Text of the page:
While recognising that offsetting alone is not a solution to our emissions, once we’ve eliminated all we can we then carbon-balance any remaining transport, food and accommodation emissions with the World Land Trust.  We also balance staff flights and encourage clients to balance their own.

But here’s the important bit: this income, multiplied up by all the wildlife tourists, ensures that areas like Bao Bolong National Park remain protected and valued by the area’s communities and the nation’s government.  This 220-sq km mangrove forest is capable of sequestering up to 220,000 tonnes of CO2 per year.  Not to mention the creation of diverse income sources for rural villagers so they are not forced to intensify farming and destroy native forests.

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New Mangrove forest creation in The Gambia © Inglorious Bustards

Of all global tourism, it is probably the wildlife tourism sector where eco-conscious potential travellers are most likely to make personal sacrifices to reduce their carbon footprint – including foregoing travel and avoiding flights.

So that is our challenge.  As conservationists, we believe passionately in the power of wildlife tourism to benefit Nature and people, in terms of socio-economic and cultural benefits, education and continued support for protected areas and wildlife habitat.

But we are of course only too aware of the environmental impact of the activities associated with our business.  Our challenge as a responsible ecotourism operator is to constantly seek practical solutions to minimise and eliminate negative impacts including our carbon footprint, so that when people travel with us, they’re benefitting, not exploiting the wildlife we see together.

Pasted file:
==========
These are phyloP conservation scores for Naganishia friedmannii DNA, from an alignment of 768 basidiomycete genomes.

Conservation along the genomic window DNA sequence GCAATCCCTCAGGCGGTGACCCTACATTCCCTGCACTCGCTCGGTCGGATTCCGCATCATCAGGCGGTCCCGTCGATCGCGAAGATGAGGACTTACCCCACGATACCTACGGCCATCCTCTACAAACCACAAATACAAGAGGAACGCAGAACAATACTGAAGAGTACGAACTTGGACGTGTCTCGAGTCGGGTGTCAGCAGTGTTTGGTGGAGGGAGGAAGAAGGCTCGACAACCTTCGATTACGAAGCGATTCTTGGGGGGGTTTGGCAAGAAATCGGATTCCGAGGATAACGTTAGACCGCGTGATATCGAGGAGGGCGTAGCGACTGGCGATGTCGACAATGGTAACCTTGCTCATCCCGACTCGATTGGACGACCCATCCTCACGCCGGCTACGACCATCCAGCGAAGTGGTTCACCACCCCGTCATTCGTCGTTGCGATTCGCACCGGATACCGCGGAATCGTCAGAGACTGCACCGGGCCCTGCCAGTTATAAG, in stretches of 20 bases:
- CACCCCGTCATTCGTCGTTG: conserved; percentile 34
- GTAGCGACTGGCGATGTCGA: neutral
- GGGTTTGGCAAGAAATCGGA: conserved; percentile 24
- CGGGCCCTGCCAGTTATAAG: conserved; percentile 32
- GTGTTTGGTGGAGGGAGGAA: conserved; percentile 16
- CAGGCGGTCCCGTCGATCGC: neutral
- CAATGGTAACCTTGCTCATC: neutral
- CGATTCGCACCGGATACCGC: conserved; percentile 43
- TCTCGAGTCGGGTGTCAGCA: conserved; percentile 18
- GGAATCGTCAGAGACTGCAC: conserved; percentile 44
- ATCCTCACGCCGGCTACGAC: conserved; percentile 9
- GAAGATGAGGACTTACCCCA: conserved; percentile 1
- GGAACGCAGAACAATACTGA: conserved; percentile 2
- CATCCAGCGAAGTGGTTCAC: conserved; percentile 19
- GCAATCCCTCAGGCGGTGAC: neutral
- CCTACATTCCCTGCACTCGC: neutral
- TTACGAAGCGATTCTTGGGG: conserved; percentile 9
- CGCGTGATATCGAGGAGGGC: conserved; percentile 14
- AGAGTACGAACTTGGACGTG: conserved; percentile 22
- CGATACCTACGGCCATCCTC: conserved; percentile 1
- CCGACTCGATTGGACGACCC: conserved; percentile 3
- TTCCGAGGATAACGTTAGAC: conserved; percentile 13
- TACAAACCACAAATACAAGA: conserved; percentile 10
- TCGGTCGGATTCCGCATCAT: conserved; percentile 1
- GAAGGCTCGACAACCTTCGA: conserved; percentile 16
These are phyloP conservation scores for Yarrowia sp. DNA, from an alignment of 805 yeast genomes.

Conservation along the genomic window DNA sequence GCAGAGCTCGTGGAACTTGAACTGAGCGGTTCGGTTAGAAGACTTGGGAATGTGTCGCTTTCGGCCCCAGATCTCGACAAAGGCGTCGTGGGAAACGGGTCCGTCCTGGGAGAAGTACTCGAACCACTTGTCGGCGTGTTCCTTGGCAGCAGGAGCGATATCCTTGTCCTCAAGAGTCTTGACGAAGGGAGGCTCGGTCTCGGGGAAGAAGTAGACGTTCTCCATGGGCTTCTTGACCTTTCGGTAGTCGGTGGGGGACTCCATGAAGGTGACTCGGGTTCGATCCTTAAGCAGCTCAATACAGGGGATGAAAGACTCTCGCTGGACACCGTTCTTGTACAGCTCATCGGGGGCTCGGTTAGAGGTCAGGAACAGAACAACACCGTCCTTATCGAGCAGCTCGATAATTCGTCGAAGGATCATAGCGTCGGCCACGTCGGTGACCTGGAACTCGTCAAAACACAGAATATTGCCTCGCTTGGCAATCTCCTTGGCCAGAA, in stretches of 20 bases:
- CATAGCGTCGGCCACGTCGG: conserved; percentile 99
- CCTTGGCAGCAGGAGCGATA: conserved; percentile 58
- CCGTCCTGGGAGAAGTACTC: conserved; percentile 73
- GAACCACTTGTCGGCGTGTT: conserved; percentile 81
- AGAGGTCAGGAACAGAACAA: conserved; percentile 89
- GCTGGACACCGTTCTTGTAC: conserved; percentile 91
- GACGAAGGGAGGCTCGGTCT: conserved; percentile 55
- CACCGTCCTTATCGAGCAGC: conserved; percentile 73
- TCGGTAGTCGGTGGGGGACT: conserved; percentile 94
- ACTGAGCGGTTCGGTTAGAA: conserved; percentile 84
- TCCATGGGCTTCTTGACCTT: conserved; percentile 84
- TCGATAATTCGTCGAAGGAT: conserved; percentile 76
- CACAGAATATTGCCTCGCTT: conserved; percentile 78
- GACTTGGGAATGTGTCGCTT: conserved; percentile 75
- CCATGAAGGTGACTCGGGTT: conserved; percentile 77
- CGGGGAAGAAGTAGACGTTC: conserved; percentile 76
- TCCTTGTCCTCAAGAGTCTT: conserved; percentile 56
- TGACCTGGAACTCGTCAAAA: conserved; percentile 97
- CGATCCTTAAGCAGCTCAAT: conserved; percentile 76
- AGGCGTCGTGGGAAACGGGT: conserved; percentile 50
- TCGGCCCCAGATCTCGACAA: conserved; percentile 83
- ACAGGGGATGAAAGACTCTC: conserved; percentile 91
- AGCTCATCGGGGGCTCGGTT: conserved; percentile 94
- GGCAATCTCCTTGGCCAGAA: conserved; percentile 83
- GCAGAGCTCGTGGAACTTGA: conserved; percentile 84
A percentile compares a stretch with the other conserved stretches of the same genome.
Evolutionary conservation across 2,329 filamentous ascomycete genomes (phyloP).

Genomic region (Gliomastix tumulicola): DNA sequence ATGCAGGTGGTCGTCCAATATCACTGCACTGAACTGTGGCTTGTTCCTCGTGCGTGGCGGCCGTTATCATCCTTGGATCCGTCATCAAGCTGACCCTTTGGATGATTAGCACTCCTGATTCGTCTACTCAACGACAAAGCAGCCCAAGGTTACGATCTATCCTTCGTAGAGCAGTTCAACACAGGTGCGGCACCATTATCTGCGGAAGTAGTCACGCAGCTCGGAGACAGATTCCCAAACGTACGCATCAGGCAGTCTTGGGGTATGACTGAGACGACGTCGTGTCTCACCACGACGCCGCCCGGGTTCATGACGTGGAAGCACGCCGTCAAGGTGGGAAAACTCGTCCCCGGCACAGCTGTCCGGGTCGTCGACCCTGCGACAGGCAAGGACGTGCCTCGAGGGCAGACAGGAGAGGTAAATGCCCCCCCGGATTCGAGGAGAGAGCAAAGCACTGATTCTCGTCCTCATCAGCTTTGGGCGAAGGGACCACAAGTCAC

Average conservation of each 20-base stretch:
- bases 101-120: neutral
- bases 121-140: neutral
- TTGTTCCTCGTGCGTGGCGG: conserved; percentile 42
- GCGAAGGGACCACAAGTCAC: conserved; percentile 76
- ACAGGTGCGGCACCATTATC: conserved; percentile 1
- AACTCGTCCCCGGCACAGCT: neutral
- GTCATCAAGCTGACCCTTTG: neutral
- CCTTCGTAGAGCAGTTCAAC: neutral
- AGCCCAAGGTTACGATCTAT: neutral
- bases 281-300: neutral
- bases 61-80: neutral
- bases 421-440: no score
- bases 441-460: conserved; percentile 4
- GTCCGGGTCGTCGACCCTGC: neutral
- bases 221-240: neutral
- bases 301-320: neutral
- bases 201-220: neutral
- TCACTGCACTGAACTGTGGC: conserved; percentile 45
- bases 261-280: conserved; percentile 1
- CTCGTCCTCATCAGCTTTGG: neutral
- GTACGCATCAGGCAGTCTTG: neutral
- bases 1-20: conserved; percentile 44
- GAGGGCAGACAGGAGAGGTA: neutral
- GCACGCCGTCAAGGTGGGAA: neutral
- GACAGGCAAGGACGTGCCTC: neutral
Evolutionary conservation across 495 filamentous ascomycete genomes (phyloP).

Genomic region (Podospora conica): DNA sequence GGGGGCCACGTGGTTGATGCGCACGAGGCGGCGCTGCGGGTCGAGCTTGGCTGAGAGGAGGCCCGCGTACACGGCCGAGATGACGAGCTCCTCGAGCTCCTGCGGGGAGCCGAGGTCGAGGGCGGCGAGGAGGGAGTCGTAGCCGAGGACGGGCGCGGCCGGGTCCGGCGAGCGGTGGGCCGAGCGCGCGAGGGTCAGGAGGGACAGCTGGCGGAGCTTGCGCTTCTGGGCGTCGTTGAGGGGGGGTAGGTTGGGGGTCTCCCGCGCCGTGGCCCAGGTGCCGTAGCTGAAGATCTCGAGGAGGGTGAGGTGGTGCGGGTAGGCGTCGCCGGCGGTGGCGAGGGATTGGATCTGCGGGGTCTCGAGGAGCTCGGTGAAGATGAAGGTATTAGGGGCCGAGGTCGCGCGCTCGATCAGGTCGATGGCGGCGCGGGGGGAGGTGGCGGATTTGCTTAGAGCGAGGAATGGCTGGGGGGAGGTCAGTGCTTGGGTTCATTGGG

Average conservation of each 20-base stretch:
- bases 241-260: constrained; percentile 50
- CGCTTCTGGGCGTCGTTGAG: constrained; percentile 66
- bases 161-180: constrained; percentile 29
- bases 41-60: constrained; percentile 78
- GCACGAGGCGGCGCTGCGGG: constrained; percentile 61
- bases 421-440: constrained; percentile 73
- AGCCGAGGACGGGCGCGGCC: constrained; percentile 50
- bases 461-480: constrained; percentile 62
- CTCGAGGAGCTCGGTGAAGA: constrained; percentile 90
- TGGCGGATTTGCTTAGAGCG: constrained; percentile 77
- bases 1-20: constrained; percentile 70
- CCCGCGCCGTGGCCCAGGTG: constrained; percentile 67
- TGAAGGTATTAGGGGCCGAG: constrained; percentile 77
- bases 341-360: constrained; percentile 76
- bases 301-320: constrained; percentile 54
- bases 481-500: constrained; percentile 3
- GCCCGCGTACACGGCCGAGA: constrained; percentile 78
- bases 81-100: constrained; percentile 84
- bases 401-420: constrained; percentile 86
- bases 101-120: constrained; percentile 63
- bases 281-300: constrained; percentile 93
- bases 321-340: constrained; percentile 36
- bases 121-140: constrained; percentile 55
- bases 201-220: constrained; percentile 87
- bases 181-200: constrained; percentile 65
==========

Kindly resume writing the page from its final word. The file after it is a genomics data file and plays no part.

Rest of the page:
There are many aspects to maximising our positive impacts and minimising the negative ones – such as eliminating plastic waste, avoiding wildlife disturbance and supporting local conservation projects – and we´re already working hard on this through our #FlywayPromise.

In relation to our carbon footprint:

  • We offer a high proportion of delicious vegetarian and vegan food on our trips, use only sustainably-produced extensively-grazed local dairy, and have one meat-free day per trip, used to highlight the fabulous veggie variety and provoke thought around food choice – keep an eye out for an upcoming blog on this…
  • During the booking process, we are on hand to advise our guests on the best overland ways to reach us, the most direct flights and the most carbon-conscious airlines.
  • We use modern, fuel-efficient vehicles during our trips and plan our routes carefully to avoid excessive mileage.
  • We use local guides, so for 90% of our tours, we don’t need to fly ourselves.
  • We strive to reduce all our emissions, and once we’ve eliminated everything we can we carbon-balance the remainder with the World Land Trust. We also balance any staff flights and encourage clients to balance their own.